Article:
China has called out Australian Defense Minister Peter Dutton over an “irresponsible” assessment of its foreign policy, after a speech in which he questioned if a potential takeover of Taiwan would be enough to “satisfy” Beijing.
During a press conference on Tuesday, Chinese Foreign Ministry spokesman Zhao Lijian specifically referred to Dutton’s “irresponsible” remarks and criticized him for “brazenly [distorting]” China’s efforts to “safeguard national sovereignty and territorial integrity.”
In his address at Canberra’s National Press Club on Friday, Dutton had warned that the current strategic atmosphere in the region had “echoes of the 1930s” – seemingly referring to the tensions ahead of WWII.
Claiming that Beijing viewed other nations in the area as “tributary states,” he suggested that Taiwan – which China has long claimed as part of its territory – would only be the first domino to fall. He raised the specter of a potential Chinese takeover of the Senkaku Islands, which are the focus of a territorial dispute with Japan.
Referencing the speech, described as “hawkish” by the media, Zhao accused Dutton of “[misleading] the Australian people on the regional situation and priorities” and “[inciting] conflict and division between countries and peoples.”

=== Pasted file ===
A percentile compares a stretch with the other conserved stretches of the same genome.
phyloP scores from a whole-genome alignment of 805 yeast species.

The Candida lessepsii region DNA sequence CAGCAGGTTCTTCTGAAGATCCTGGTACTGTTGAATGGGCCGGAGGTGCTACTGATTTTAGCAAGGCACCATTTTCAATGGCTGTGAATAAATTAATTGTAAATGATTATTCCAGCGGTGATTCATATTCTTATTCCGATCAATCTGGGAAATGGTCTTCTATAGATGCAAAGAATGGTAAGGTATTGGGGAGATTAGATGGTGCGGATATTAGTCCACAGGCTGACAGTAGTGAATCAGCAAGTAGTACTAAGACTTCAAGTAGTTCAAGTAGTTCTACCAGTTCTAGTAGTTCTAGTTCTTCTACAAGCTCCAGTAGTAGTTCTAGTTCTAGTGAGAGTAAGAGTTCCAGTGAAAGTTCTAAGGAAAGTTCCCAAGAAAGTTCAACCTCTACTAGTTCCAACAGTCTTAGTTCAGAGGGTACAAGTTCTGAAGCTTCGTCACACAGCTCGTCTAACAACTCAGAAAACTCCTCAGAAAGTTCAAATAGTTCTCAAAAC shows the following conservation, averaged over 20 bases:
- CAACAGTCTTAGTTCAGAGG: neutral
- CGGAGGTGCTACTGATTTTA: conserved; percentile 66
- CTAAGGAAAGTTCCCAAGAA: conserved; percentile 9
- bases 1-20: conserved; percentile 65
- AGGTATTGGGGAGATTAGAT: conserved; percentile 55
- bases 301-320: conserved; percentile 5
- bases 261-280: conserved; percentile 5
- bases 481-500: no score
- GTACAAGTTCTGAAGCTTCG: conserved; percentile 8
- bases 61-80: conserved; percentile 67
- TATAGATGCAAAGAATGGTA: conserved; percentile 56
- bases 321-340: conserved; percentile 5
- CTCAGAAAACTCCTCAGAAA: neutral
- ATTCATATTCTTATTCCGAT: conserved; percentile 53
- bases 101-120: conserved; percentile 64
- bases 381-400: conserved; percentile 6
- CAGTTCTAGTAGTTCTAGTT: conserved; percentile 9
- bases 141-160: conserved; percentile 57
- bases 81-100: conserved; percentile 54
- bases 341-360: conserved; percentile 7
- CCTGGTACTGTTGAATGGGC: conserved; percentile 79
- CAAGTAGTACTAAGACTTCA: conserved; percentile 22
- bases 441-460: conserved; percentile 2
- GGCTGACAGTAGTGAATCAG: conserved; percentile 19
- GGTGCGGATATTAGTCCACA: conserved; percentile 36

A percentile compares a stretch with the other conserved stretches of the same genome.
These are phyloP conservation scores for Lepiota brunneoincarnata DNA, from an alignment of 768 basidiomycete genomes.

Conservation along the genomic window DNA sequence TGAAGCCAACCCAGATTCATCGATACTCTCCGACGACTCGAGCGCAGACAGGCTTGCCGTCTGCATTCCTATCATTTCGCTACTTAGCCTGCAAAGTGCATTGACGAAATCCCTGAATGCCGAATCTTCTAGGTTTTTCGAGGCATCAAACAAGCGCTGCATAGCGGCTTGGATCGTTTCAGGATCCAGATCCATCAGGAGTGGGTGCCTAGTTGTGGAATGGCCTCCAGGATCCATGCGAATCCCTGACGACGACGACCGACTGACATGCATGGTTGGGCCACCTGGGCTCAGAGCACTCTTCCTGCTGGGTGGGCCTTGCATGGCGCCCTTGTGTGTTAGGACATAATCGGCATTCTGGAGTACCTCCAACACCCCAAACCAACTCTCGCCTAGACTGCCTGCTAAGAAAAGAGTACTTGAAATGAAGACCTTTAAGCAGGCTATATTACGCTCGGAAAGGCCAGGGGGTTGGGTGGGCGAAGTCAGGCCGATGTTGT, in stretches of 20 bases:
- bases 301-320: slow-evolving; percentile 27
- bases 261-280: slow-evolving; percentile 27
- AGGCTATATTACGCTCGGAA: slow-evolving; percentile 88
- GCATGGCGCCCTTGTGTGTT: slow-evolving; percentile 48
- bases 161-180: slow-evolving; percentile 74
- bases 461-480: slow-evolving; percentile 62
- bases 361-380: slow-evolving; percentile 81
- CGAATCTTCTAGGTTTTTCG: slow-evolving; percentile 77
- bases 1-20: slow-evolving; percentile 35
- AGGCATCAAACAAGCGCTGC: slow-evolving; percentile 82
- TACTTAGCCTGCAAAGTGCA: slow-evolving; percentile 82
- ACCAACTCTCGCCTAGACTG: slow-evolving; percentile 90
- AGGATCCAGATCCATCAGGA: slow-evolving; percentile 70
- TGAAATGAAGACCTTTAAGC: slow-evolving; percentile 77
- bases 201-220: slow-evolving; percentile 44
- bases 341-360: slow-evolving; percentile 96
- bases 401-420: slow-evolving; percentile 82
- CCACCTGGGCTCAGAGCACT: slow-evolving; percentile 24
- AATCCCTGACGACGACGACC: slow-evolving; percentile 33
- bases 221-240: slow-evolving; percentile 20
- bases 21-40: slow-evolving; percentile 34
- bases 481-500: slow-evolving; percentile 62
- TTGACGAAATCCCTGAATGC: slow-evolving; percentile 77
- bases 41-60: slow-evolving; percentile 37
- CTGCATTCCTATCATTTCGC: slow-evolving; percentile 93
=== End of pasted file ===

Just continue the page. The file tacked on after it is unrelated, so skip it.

The remarks run counter to the trend of peace, development, and co-operation in our world today and are detrimental to regional peace and stability.
Zhao criticized Dutton’s “delusional miscalculation on China’s foreign policy” and warned that “certain Australian politicians” should “stop hyping up the ‘China threat’ narrative for selfish political gain.” He added that Australia was going down “the wrong path towards the point of no return.”
While Dutton maintained that the region was “not on an inevitable path to conflict,” he said a policy of “acquiescence or appeasement” was “worse.” He pledged to “do everything I can” to “deter [China] from a position of strength, not weakness” if Beijing “takes a path other than peace.”
In recent months, there have been rising tensions between the two countries due to a range of issues, including Taiwan, a bitter trade dispute over coal exports, and Canberra’s trilateral AUKUS defense pact with the US and UK, which will see Australia obtain at least eight nuclear-powered submarines.